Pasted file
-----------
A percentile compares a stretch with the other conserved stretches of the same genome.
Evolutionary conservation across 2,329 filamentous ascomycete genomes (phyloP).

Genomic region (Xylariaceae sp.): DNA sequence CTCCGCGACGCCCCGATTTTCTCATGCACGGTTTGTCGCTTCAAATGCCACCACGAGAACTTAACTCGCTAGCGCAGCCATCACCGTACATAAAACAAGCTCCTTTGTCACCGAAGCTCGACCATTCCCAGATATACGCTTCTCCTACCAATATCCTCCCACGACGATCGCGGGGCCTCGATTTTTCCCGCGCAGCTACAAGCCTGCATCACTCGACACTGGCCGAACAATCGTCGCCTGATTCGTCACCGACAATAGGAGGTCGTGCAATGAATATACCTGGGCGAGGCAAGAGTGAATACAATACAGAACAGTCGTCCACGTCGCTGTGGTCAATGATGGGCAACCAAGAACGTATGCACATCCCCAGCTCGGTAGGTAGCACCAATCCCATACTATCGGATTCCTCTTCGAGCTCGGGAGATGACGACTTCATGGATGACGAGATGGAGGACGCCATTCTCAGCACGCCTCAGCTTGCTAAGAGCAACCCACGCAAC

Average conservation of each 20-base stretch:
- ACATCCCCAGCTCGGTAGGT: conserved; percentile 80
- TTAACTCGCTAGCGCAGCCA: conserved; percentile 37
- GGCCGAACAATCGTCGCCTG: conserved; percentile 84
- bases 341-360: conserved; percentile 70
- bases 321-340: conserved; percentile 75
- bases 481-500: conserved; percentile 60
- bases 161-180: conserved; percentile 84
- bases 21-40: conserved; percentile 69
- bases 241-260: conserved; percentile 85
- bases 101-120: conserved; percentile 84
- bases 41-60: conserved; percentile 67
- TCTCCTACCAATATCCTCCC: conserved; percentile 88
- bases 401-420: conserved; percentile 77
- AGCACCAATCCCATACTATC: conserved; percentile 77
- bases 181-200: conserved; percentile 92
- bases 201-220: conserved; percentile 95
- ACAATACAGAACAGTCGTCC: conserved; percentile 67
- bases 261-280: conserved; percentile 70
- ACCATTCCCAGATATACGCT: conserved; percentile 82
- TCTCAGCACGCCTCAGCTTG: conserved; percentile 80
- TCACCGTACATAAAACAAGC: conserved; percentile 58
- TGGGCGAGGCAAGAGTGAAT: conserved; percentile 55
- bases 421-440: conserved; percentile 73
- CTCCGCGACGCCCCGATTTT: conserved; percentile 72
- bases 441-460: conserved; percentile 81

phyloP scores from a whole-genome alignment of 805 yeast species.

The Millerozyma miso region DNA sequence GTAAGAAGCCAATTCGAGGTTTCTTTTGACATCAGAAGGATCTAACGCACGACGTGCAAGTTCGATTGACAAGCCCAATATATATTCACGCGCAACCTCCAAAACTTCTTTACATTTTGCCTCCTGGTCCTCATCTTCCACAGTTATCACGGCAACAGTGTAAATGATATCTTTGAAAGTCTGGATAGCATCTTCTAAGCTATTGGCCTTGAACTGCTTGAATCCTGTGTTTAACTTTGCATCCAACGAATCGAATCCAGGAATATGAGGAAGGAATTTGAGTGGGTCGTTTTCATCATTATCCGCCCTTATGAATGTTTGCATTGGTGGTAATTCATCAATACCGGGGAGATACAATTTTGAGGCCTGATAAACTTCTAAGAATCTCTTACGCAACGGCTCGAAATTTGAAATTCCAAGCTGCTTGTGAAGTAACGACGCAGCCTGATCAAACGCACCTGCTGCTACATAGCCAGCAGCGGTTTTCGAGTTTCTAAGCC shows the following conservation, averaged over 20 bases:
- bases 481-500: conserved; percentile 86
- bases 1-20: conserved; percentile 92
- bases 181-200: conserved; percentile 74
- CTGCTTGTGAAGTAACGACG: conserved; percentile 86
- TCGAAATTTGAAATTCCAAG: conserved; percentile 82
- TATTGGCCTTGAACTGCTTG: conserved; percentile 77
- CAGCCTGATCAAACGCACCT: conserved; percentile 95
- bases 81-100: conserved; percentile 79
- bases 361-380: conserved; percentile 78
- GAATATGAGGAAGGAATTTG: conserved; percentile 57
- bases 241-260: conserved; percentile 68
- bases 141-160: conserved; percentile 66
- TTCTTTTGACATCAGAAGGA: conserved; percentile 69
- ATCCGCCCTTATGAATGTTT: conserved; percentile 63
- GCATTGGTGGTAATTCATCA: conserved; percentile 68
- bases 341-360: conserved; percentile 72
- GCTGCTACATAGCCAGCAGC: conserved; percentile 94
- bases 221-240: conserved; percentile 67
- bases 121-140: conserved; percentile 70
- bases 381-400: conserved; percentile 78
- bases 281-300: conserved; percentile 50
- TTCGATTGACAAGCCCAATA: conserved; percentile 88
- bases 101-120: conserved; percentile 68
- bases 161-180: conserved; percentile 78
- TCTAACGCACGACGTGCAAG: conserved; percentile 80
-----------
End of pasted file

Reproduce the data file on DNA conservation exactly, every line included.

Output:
A percentile compares a stretch with the other conserved stretches of the same genome.
Evolutionary conservation across 2,329 filamentous ascomycete genomes (phyloP).

Genomic region (Xylariaceae sp.): DNA sequence CTCCGCGACGCCCCGATTTTCTCATGCACGGTTTGTCGCTTCAAATGCCACCACGAGAACTTAACTCGCTAGCGCAGCCATCACCGTACATAAAACAAGCTCCTTTGTCACCGAAGCTCGACCATTCCCAGATATACGCTTCTCCTACCAATATCCTCCCACGACGATCGCGGGGCCTCGATTTTTCCCGCGCAGCTACAAGCCTGCATCACTCGACACTGGCCGAACAATCGTCGCCTGATTCGTCACCGACAATAGGAGGTCGTGCAATGAATATACCTGGGCGAGGCAAGAGTGAATACAATACAGAACAGTCGTCCACGTCGCTGTGGTCAATGATGGGCAACCAAGAACGTATGCACATCCCCAGCTCGGTAGGTAGCACCAATCCCATACTATCGGATTCCTCTTCGAGCTCGGGAGATGACGACTTCATGGATGACGAGATGGAGGACGCCATTCTCAGCACGCCTCAGCTTGCTAAGAGCAACCCACGCAAC

Average conservation of each 20-base stretch:
- ACATCCCCAGCTCGGTAGGT: conserved; percentile 80
- TTAACTCGCTAGCGCAGCCA: conserved; percentile 37
- GGCCGAACAATCGTCGCCTG: conserved; percentile 84
- bases 341-360: conserved; percentile 70
- bases 321-340: conserved; percentile 75
- bases 481-500: conserved; percentile 60
- bases 161-180: conserved; percentile 84
- bases 21-40: conserved; percentile 69
- bases 241-260: conserved; percentile 85
- bases 101-120: conserved; percentile 84
- bases 41-60: conserved; percentile 67
- TCTCCTACCAATATCCTCCC: conserved; percentile 88
- bases 401-420: conserved; percentile 77
- AGCACCAATCCCATACTATC: conserved; percentile 77
- bases 181-200: conserved; percentile 92
- bases 201-220: conserved; percentile 95
- ACAATACAGAACAGTCGTCC: conserved; percentile 67
- bases 261-280: conserved; percentile 70
- ACCATTCCCAGATATACGCT: conserved; percentile 82
- TCTCAGCACGCCTCAGCTTG: conserved; percentile 80
- TCACCGTACATAAAACAAGC: conserved; percentile 58
- TGGGCGAGGCAAGAGTGAAT: conserved; percentile 55
- bases 421-440: conserved; percentile 73
- CTCCGCGACGCCCCGATTTT: conserved; percentile 72
- bases 441-460: conserved; percentile 81

phyloP scores from a whole-genome alignment of 805 yeast species.

The Millerozyma miso region DNA sequence GTAAGAAGCCAATTCGAGGTTTCTTTTGACATCAGAAGGATCTAACGCACGACGTGCAAGTTCGATTGACAAGCCCAATATATATTCACGCGCAACCTCCAAAACTTCTTTACATTTTGCCTCCTGGTCCTCATCTTCCACAGTTATCACGGCAACAGTGTAAATGATATCTTTGAAAGTCTGGATAGCATCTTCTAAGCTATTGGCCTTGAACTGCTTGAATCCTGTGTTTAACTTTGCATCCAACGAATCGAATCCAGGAATATGAGGAAGGAATTTGAGTGGGTCGTTTTCATCATTATCCGCCCTTATGAATGTTTGCATTGGTGGTAATTCATCAATACCGGGGAGATACAATTTTGAGGCCTGATAAACTTCTAAGAATCTCTTACGCAACGGCTCGAAATTTGAAATTCCAAGCTGCTTGTGAAGTAACGACGCAGCCTGATCAAACGCACCTGCTGCTACATAGCCAGCAGCGGTTTTCGAGTTTCTAAGCC shows the following conservation, averaged over 20 bases:
- bases 481-500: conserved; percentile 86
- bases 1-20: conserved; percentile 92
- bases 181-200: conserved; percentile 74
- CTGCTTGTGAAGTAACGACG: conserved; percentile 86
- TCGAAATTTGAAATTCCAAG: conserved; percentile 82
- TATTGGCCTTGAACTGCTTG: conserved; percentile 77
- CAGCCTGATCAAACGCACCT: conserved; percentile 95
- bases 81-100: conserved; percentile 79
- bases 361-380: conserved; percentile 78
- GAATATGAGGAAGGAATTTG: conserved; percentile 57
- bases 241-260: conserved; percentile 68
- bases 141-160: conserved; percentile 66
- TTCTTTTGACATCAGAAGGA: conserved; percentile 69
- ATCCGCCCTTATGAATGTTT: conserved; percentile 63
- GCATTGGTGGTAATTCATCA: conserved; percentile 68
- bases 341-360: conserved; percentile 72
- GCTGCTACATAGCCAGCAGC: conserved; percentile 94
- bases 221-240: conserved; percentile 67
- bases 121-140: conserved; percentile 70
- bases 381-400: conserved; percentile 78
- bases 281-300: conserved; percentile 50
- TTCGATTGACAAGCCCAATA: conserved; percentile 88
- bases 101-120: conserved; percentile 68
- bases 161-180: conserved; percentile 78
- TCTAACGCACGACGTGCAAG: conserved; percentile 80